This could form up to 30% of your total cost of ownership.

ACT: Include the IT department in the evaluation process

  • Ask the vendor to clearly provide a list of hardware requirements.
    Your IT department can then check whether you have complementary systems and capacity.
  • If you don’t, this is going to add cost. Some HR software vendors can leverage partnerships with hardware companies to provide you a discount on hardware purchases as well.

D. Implementation

Installing and configuring the software to the exact specifications laid out in your agreement is not going to be easy. Being prepared will save money.
Remember, over 40% of IT projects fail to meet time and cost limits, sometimes jeopardising the business objectives underlining the investment.

ACT: Have a rigorous plan for implementation with strict milestones in place

  • Established HR software vendors provide an implementation process and plan that can often, reduce cost and time of implementation significantly.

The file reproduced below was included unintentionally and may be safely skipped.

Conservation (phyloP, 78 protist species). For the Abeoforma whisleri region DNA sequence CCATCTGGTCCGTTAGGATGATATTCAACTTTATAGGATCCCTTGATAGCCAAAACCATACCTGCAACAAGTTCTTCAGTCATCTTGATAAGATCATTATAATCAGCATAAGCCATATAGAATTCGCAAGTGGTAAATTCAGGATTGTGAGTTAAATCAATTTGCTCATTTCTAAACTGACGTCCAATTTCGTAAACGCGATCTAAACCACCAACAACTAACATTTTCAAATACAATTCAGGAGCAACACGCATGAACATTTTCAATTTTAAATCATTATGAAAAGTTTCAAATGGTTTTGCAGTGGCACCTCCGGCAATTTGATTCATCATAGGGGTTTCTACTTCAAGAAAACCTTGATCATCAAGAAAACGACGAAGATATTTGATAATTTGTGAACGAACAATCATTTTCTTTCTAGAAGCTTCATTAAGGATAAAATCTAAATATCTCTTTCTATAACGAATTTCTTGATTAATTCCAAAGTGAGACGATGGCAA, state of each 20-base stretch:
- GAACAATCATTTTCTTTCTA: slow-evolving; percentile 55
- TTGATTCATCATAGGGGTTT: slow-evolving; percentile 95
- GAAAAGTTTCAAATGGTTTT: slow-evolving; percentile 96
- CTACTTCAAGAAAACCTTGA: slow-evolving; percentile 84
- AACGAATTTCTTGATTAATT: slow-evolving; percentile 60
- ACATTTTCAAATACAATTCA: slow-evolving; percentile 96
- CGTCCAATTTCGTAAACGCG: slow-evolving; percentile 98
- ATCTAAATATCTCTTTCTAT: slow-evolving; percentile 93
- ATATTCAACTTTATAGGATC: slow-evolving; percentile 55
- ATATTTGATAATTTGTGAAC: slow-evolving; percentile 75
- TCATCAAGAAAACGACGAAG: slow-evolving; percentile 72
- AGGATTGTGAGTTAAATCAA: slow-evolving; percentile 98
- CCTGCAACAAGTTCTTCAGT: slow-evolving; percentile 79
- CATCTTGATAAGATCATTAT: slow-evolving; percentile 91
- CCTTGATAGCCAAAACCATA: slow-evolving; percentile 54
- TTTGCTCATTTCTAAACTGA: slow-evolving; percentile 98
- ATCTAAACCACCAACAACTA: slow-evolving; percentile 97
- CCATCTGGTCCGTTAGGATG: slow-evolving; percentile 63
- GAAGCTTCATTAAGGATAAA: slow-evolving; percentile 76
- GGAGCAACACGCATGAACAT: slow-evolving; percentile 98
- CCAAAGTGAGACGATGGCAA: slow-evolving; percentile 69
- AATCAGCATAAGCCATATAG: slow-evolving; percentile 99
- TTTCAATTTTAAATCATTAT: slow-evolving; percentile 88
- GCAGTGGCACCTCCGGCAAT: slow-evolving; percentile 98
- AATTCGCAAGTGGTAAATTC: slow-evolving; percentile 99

• Conduct a due-diligence of your vendor’s proposed project team to ensure you get quality resources with sufficient experience for your requirements.

E. Customisation

Expect most HR software to meet 80% of your functional requirements, you will need to customise it further to ensure no compromise in usage by HR and your employees. Customisation is usually billed on a time and effort basis once the scope of the work required has been studied and properly documented.

ACT: Choose HR software that matches current and future business needs

  • HR software designed and built in collaboration with recognised HR consultancies may ensure many industry best practices are ‘burnt-in’.
  • HR software vendors prevalent in your industry may have built ‘industry templates’ based on their past client’s requirements which they can use rapidly to your benefit.

F. HR or IT Training

Training the systems administrators (HR or IT) and the system facilitators (HR functional users) to understand how your HRMS is installed, configured and administered ensures you can get full ownership of the product. This may require classroom sessions (more expensive) or remote training. Do not assume extensive implementation manuals will be self-explanatory.